Ambassador’s Life, Gifts Inspire Service

A substantial gift from James C. Hormel, ’58, will provide a three­-year full-­tuition scholarship each year to an entering student who has demonstrated a commitment to public service.

Mr. Hormel’s commitment to supporting Law School students and graduates working for the public interest began with a 1986 gift that he has generously supplemented in subsequent years to create the foundation for many of the substantial forms of financial support that the Law School offers today.

“Even back in 1986,” Hormel says, “it was clear that debt burdens were deterring some graduates from pursuing public service jobs and careers. Today the financial challenge is considerably more severe, even as our country needs more of its brightest lawyers to apply their talents for the public good.”

Hormel’s own record of service is exemplary. He was US ambassador to Luxembourg, and he served on two United Nations delegations. He is a founding board member of Human Rights Campaign, the largest civil rights organization working to achieve equality for lesbian, gay, bisexual, and transgender Americans, and he financed the Gay and Lesbian Center at the San Francisco Public Library, which includes the world’s largest collection of LGBT materials. He has established a faculty chair in social justice at his college alma mater, Swarthmore, and has been a member of Swarthmore’s board of managers almost continuously since 1988. He also serves on five other nonprofit boards and is one of only four people to have received a lifetime appointment to the Law School’s Visiting Committee.

His 1999 appointment as ambassador to Luxembourg capped Hormel’s five­year quest, against fierce opposition, to become the first openly gay US ambassador. He says that he realized when he was sworn in to his position that he was the highest­ranking openly gay official in the US government. “That was a big moment,” he has said, “not just for me but for a whole constituency that had been held back for all of our history.” His 2011 memoir, Fit to Serve, describes both the political struggle to attain that ambassadorship and his personal struggles to acknowledge, come to terms with, and eventually declare his sexual orientation.

From 1961 to 1967, he served as the Law School’s first full­time dean of students and director of admissions. He recalls his experiences at the Law School fondly: “As a student, I received a rigorous, challenging, and inspiring education from a magnificent faculty. That education has served me well in all that I have done. I loved my time at the Law School, and when Dean Levi invited me to return as dean of students, it was like being readmitted to paradise.”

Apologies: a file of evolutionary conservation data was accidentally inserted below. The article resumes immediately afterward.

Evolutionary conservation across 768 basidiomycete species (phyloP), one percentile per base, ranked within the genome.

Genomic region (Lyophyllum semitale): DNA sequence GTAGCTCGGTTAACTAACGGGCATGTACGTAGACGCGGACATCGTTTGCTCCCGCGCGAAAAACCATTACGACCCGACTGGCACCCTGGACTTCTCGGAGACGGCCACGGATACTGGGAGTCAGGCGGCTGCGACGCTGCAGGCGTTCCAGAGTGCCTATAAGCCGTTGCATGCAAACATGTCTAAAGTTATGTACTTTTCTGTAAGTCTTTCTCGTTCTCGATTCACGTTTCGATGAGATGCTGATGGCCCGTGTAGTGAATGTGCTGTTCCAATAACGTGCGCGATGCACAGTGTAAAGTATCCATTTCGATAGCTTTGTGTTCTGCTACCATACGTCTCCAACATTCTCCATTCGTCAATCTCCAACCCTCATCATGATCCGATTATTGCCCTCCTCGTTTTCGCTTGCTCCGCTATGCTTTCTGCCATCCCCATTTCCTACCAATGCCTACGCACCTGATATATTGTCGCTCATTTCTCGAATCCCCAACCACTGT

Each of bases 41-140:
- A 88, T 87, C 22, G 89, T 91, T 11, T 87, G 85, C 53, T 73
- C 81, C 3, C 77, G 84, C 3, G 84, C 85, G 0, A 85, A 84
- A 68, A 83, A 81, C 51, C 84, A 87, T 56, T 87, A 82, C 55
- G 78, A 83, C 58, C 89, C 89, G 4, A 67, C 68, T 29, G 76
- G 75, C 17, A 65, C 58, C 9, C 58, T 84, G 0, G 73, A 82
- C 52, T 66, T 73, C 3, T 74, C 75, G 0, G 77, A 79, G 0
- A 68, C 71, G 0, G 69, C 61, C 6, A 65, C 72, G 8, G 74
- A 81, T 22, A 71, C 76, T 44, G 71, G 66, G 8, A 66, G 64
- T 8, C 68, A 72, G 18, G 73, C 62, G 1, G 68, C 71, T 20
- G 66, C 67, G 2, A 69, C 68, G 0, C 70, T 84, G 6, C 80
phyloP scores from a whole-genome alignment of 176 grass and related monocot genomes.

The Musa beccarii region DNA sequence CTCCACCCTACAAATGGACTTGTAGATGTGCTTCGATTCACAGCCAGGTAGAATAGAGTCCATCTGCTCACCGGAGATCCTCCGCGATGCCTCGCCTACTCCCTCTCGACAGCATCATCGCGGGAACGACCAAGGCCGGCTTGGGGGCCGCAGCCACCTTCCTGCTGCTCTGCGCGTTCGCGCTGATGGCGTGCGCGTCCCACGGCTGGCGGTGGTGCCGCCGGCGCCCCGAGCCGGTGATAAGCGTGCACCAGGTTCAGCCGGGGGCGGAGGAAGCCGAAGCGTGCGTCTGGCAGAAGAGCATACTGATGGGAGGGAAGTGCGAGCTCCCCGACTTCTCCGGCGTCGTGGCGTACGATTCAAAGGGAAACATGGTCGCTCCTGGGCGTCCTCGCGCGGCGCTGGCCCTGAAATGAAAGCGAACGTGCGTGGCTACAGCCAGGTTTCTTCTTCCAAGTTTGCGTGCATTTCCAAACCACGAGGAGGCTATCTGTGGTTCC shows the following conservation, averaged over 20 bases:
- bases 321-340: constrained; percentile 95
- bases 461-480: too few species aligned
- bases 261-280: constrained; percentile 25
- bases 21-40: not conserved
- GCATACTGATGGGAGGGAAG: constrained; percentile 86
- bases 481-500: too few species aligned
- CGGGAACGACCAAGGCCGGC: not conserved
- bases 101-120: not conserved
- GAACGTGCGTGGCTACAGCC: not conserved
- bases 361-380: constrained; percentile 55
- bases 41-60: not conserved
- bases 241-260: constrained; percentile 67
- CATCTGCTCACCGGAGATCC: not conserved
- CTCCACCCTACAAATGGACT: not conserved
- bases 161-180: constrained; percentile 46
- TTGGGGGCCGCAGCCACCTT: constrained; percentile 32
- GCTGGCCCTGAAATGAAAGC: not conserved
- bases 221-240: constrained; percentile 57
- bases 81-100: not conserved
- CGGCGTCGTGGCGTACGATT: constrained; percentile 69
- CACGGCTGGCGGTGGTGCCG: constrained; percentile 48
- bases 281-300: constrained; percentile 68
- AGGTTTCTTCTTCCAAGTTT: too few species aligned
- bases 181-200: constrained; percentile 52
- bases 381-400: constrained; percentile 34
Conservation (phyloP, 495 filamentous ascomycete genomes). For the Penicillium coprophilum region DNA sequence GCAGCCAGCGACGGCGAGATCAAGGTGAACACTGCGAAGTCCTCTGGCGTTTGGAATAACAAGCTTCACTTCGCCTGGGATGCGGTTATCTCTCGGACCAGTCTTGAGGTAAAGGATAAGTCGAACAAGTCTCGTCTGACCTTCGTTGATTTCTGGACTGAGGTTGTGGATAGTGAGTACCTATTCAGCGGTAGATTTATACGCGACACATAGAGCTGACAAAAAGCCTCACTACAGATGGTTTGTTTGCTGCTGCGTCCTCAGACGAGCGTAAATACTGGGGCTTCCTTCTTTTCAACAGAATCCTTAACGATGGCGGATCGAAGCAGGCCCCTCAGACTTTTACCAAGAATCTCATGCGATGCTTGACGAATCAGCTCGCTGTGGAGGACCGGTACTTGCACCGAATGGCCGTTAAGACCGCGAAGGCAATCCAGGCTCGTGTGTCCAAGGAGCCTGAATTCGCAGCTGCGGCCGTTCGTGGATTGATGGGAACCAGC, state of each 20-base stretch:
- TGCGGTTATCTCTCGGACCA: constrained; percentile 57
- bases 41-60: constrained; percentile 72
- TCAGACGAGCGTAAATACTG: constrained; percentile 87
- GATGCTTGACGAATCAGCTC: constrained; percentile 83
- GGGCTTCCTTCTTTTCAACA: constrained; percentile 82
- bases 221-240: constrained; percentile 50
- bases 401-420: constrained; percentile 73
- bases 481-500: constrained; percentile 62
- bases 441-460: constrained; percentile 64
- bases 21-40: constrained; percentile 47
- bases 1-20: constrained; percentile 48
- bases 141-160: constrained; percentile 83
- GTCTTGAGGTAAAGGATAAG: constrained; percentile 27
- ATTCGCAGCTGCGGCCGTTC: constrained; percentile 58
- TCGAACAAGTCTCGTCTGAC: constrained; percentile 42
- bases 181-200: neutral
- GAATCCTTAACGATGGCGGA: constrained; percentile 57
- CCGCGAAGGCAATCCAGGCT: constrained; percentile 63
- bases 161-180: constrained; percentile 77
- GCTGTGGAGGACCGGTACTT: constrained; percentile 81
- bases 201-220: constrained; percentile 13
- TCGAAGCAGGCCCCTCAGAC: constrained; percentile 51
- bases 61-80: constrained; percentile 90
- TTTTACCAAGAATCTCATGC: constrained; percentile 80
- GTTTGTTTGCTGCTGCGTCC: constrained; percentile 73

As admissions director, he worked to increase the representation of women and people of color at the Law School. Regarding LGBT issues, he says, “It might have benefited more students if I had been openly gay then, but I had spent my life trying not to be gay, and I still had not really recognized sexual orientation as a legitimate equality issue. Maybe it’s worth remembering that I was living in a world in which it was difficult for anyone who was gay to imagine there wasn’t something wrong with them.”

By the end of his tenure as dean, he says, “I had gone from being a model husband and father to a divorcé; from a Republican to a very left­wing Democrat; and from a timid person to someone on the verge of taking charge of his life.” He moved to New York, then to Hawai’i, increasing his self-­assurance and deepening his political convictions as the years passed.

In 1977, he settled in San Francisco, where he founded his investment and philanthropy company, Equidex, and where he lives today with his life partner Michael Nguyen. He enjoys warm relationships with his former wife and their five children, fourteen grandchildren, and seven great­grandchildren.

“I wrote my book primarily to help all people, not just those who are gay, recognize that they have the power within them to make a difference in this world,” he says. “I hope that these new Hormel Scholarships, along with the other aid the Law School offers, will help more people to make a positive difference through public service.”